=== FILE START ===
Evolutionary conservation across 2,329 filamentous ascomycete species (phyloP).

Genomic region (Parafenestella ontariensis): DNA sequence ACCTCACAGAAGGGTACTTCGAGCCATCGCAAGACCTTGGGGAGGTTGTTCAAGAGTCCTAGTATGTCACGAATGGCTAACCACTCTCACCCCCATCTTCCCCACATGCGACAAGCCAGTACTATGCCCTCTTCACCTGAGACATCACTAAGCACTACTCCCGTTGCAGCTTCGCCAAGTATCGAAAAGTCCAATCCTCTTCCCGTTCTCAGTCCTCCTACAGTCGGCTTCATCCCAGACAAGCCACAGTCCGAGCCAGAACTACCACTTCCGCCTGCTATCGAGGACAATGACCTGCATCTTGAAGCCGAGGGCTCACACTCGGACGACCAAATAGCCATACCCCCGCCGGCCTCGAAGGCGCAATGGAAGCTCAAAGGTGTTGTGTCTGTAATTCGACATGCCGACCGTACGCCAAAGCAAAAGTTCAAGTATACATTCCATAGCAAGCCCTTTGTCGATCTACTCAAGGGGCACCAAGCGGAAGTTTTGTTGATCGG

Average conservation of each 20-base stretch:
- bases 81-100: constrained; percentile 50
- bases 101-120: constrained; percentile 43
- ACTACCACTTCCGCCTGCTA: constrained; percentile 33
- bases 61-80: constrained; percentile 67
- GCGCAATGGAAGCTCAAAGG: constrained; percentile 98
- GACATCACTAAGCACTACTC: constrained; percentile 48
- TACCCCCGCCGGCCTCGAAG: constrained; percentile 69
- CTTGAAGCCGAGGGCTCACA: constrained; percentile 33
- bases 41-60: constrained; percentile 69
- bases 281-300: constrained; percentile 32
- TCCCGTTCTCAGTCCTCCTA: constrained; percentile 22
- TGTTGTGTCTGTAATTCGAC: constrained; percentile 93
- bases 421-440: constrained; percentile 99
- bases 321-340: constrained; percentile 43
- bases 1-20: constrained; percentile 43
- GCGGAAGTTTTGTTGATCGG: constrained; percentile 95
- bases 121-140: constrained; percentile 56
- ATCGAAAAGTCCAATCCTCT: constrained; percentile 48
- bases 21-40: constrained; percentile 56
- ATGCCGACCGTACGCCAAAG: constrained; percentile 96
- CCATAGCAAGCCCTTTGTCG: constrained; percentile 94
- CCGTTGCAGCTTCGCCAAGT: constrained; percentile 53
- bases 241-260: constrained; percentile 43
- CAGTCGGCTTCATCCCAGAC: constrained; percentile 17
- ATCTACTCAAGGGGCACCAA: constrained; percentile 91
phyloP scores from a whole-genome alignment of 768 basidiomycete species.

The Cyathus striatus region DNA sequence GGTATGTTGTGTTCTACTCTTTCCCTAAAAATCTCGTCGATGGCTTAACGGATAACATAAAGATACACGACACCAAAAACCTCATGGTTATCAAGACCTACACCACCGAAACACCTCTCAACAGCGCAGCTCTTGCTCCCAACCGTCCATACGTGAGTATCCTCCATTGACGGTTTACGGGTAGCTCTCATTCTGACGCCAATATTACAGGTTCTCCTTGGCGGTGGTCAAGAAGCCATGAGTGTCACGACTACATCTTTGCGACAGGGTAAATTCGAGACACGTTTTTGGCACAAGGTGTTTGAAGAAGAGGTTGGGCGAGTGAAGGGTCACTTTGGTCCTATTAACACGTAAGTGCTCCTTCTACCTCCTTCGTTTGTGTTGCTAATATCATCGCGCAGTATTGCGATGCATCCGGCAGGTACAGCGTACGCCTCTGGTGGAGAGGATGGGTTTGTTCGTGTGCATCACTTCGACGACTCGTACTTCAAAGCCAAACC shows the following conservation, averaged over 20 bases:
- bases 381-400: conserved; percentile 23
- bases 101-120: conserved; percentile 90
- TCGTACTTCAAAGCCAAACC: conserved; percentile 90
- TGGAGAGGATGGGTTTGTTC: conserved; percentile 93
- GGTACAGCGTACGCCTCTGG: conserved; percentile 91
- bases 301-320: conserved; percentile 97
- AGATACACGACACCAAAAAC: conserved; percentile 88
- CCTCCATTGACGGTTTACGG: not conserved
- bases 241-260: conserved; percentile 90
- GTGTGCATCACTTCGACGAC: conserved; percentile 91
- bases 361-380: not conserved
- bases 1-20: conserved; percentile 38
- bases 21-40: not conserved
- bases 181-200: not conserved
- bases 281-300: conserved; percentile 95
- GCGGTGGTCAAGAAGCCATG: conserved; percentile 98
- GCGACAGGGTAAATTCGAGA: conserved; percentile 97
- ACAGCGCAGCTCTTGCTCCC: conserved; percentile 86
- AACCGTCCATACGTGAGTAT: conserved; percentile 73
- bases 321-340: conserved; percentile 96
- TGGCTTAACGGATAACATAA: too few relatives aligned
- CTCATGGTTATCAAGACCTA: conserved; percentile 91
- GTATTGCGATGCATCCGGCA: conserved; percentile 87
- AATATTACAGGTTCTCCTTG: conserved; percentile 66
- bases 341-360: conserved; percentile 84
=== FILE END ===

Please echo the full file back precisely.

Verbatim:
Evolutionary conservation across 2,329 filamentous ascomycete species (phyloP).

Genomic region (Parafenestella ontariensis): DNA sequence ACCTCACAGAAGGGTACTTCGAGCCATCGCAAGACCTTGGGGAGGTTGTTCAAGAGTCCTAGTATGTCACGAATGGCTAACCACTCTCACCCCCATCTTCCCCACATGCGACAAGCCAGTACTATGCCCTCTTCACCTGAGACATCACTAAGCACTACTCCCGTTGCAGCTTCGCCAAGTATCGAAAAGTCCAATCCTCTTCCCGTTCTCAGTCCTCCTACAGTCGGCTTCATCCCAGACAAGCCACAGTCCGAGCCAGAACTACCACTTCCGCCTGCTATCGAGGACAATGACCTGCATCTTGAAGCCGAGGGCTCACACTCGGACGACCAAATAGCCATACCCCCGCCGGCCTCGAAGGCGCAATGGAAGCTCAAAGGTGTTGTGTCTGTAATTCGACATGCCGACCGTACGCCAAAGCAAAAGTTCAAGTATACATTCCATAGCAAGCCCTTTGTCGATCTACTCAAGGGGCACCAAGCGGAAGTTTTGTTGATCGG

Average conservation of each 20-base stretch:
- bases 81-100: constrained; percentile 50
- bases 101-120: constrained; percentile 43
- ACTACCACTTCCGCCTGCTA: constrained; percentile 33
- bases 61-80: constrained; percentile 67
- GCGCAATGGAAGCTCAAAGG: constrained; percentile 98
- GACATCACTAAGCACTACTC: constrained; percentile 48
- TACCCCCGCCGGCCTCGAAG: constrained; percentile 69
- CTTGAAGCCGAGGGCTCACA: constrained; percentile 33
- bases 41-60: constrained; percentile 69
- bases 281-300: constrained; percentile 32
- TCCCGTTCTCAGTCCTCCTA: constrained; percentile 22
- TGTTGTGTCTGTAATTCGAC: constrained; percentile 93
- bases 421-440: constrained; percentile 99
- bases 321-340: constrained; percentile 43
- bases 1-20: constrained; percentile 43
- GCGGAAGTTTTGTTGATCGG: constrained; percentile 95
- bases 121-140: constrained; percentile 56
- ATCGAAAAGTCCAATCCTCT: constrained; percentile 48
- bases 21-40: constrained; percentile 56
- ATGCCGACCGTACGCCAAAG: constrained; percentile 96
- CCATAGCAAGCCCTTTGTCG: constrained; percentile 94
- CCGTTGCAGCTTCGCCAAGT: constrained; percentile 53
- bases 241-260: constrained; percentile 43
- CAGTCGGCTTCATCCCAGAC: constrained; percentile 17
- ATCTACTCAAGGGGCACCAA: constrained; percentile 91
phyloP scores from a whole-genome alignment of 768 basidiomycete species.

The Cyathus striatus region DNA sequence GGTATGTTGTGTTCTACTCTTTCCCTAAAAATCTCGTCGATGGCTTAACGGATAACATAAAGATACACGACACCAAAAACCTCATGGTTATCAAGACCTACACCACCGAAACACCTCTCAACAGCGCAGCTCTTGCTCCCAACCGTCCATACGTGAGTATCCTCCATTGACGGTTTACGGGTAGCTCTCATTCTGACGCCAATATTACAGGTTCTCCTTGGCGGTGGTCAAGAAGCCATGAGTGTCACGACTACATCTTTGCGACAGGGTAAATTCGAGACACGTTTTTGGCACAAGGTGTTTGAAGAAGAGGTTGGGCGAGTGAAGGGTCACTTTGGTCCTATTAACACGTAAGTGCTCCTTCTACCTCCTTCGTTTGTGTTGCTAATATCATCGCGCAGTATTGCGATGCATCCGGCAGGTACAGCGTACGCCTCTGGTGGAGAGGATGGGTTTGTTCGTGTGCATCACTTCGACGACTCGTACTTCAAAGCCAAACC shows the following conservation, averaged over 20 bases:
- bases 381-400: conserved; percentile 23
- bases 101-120: conserved; percentile 90
- TCGTACTTCAAAGCCAAACC: conserved; percentile 90
- TGGAGAGGATGGGTTTGTTC: conserved; percentile 93
- GGTACAGCGTACGCCTCTGG: conserved; percentile 91
- bases 301-320: conserved; percentile 97
- AGATACACGACACCAAAAAC: conserved; percentile 88
- CCTCCATTGACGGTTTACGG: not conserved
- bases 241-260: conserved; percentile 90
- GTGTGCATCACTTCGACGAC: conserved; percentile 91
- bases 361-380: not conserved
- bases 1-20: conserved; percentile 38
- bases 21-40: not conserved
- bases 181-200: not conserved
- bases 281-300: conserved; percentile 95
- GCGGTGGTCAAGAAGCCATG: conserved; percentile 98
- GCGACAGGGTAAATTCGAGA: conserved; percentile 97
- ACAGCGCAGCTCTTGCTCCC: conserved; percentile 86
- AACCGTCCATACGTGAGTAT: conserved; percentile 73
- bases 321-340: conserved; percentile 96
- TGGCTTAACGGATAACATAA: too few relatives aligned
- CTCATGGTTATCAAGACCTA: conserved; percentile 91
- GTATTGCGATGCATCCGGCA: conserved; percentile 87
- AATATTACAGGTTCTCCTTG: conserved; percentile 66
- bases 341-360: conserved; percentile 84